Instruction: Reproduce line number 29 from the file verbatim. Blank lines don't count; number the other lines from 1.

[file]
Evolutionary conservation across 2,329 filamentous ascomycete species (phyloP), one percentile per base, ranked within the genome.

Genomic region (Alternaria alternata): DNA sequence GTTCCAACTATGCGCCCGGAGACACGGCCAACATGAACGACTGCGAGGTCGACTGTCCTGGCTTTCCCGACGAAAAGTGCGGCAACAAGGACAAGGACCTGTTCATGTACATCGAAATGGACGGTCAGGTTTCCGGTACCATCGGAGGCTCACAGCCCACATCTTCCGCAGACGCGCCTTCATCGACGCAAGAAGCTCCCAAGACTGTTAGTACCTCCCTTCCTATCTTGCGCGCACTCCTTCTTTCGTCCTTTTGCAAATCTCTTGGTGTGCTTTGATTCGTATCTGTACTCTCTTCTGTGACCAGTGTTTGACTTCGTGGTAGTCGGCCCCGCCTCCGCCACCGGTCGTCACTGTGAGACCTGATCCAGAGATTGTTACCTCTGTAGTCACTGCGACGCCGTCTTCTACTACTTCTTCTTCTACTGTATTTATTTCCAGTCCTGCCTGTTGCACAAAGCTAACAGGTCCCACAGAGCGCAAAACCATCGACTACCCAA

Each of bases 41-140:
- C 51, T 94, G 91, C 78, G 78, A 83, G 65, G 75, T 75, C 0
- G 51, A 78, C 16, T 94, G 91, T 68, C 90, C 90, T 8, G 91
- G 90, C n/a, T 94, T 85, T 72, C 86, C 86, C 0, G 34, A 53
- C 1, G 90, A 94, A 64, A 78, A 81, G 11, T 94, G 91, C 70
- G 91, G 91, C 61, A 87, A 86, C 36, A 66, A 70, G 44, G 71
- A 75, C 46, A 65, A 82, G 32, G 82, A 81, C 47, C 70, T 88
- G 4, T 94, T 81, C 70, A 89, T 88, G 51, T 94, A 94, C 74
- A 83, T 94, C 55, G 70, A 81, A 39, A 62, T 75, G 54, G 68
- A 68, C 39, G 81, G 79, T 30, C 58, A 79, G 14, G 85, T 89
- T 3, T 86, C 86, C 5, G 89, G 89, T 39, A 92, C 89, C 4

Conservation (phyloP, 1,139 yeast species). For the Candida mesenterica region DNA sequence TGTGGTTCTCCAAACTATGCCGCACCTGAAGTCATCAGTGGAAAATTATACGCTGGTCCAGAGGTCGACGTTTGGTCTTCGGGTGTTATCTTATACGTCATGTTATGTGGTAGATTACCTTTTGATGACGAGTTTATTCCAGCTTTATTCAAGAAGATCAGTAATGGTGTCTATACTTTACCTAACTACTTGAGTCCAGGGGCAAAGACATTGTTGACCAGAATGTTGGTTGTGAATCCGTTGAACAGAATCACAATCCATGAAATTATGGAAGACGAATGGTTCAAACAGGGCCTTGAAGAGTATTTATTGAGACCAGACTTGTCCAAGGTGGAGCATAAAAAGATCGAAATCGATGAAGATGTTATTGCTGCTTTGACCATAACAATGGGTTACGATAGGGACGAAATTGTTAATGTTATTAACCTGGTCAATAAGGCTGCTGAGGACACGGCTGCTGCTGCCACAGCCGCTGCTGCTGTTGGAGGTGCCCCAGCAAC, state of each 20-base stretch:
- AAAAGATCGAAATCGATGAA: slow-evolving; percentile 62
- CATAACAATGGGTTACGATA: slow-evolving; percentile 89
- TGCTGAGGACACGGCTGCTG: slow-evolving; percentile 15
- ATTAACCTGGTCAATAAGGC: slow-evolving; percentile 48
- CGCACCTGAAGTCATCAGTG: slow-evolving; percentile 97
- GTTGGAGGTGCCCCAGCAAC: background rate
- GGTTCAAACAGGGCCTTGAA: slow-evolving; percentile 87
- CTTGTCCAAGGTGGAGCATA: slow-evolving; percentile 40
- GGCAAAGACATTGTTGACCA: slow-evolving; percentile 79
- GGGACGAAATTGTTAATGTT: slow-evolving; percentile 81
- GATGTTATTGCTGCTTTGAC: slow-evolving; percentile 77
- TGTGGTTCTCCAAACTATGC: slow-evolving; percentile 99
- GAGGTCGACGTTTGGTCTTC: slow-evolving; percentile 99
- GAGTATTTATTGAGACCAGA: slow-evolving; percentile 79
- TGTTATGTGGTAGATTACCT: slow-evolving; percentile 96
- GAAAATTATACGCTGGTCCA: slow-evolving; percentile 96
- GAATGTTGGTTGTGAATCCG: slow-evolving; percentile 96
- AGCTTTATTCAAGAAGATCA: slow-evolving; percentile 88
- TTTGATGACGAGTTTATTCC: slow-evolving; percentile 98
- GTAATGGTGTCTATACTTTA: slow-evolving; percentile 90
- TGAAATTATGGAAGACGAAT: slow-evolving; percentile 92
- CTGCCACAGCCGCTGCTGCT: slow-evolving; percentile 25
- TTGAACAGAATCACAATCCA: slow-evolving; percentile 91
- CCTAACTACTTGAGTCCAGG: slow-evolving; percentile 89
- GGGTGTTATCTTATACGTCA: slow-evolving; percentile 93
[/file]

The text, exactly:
- TGTTATGTGGTAGATTACCT: slow-evolving; percentile 96